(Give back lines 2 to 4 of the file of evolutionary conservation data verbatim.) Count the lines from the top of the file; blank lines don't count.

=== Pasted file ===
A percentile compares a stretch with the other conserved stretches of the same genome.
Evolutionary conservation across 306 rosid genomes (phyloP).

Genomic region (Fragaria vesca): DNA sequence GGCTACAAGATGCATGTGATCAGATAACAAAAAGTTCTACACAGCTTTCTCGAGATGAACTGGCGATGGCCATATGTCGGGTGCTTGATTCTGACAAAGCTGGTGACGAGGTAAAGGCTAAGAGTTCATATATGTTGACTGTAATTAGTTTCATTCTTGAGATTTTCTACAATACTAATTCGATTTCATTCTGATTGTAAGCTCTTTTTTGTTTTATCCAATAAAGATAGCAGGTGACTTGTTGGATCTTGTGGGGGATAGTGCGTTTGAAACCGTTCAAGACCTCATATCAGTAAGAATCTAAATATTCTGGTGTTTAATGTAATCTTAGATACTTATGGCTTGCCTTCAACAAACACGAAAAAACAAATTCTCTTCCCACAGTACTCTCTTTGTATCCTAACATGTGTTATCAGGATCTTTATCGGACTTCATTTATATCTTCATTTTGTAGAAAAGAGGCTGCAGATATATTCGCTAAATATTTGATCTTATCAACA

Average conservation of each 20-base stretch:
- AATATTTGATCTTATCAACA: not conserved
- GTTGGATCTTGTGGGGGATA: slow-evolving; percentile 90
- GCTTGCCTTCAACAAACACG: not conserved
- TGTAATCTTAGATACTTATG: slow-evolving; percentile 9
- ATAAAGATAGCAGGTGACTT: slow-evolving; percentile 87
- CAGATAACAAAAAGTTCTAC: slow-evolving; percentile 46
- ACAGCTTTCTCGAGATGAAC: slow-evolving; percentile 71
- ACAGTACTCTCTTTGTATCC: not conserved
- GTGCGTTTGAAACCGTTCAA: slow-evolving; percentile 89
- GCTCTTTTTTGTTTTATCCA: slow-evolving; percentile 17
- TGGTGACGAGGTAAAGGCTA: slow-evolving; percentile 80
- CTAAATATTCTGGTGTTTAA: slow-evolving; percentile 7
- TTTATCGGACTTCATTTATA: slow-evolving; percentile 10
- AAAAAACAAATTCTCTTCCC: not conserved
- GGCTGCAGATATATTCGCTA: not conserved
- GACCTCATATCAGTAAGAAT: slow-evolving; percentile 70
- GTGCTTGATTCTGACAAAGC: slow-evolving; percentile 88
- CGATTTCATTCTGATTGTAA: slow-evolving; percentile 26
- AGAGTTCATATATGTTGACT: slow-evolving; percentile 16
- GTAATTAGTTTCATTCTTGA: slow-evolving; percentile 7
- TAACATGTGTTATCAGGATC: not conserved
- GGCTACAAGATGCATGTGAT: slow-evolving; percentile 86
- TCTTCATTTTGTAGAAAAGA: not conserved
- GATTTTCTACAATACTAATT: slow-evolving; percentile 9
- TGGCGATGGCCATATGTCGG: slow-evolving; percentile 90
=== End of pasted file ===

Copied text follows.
Evolutionary conservation across 306 rosid genomes (phyloP).

Genomic region (Fragaria vesca): DNA sequence GGCTACAAGATGCATGTGATCAGATAACAAAAAGTTCTACACAGCTTTCTCGAGATGAACTGGCGATGGCCATATGTCGGGTGCTTGATTCTGACAAAGCTGGTGACGAGGTAAAGGCTAAGAGTTCATATATGTTGACTGTAATTAGTTTCATTCTTGAGATTTTCTACAATACTAATTCGATTTCATTCTGATTGTAAGCTCTTTTTTGTTTTATCCAATAAAGATAGCAGGTGACTTGTTGGATCTTGTGGGGGATAGTGCGTTTGAAACCGTTCAAGACCTCATATCAGTAAGAATCTAAATATTCTGGTGTTTAATGTAATCTTAGATACTTATGGCTTGCCTTCAACAAACACGAAAAAACAAATTCTCTTCCCACAGTACTCTCTTTGTATCCTAACATGTGTTATCAGGATCTTTATCGGACTTCATTTATATCTTCATTTTGTAGAAAAGAGGCTGCAGATATATTCGCTAAATATTTGATCTTATCAACA

Average conservation of each 20-base stretch: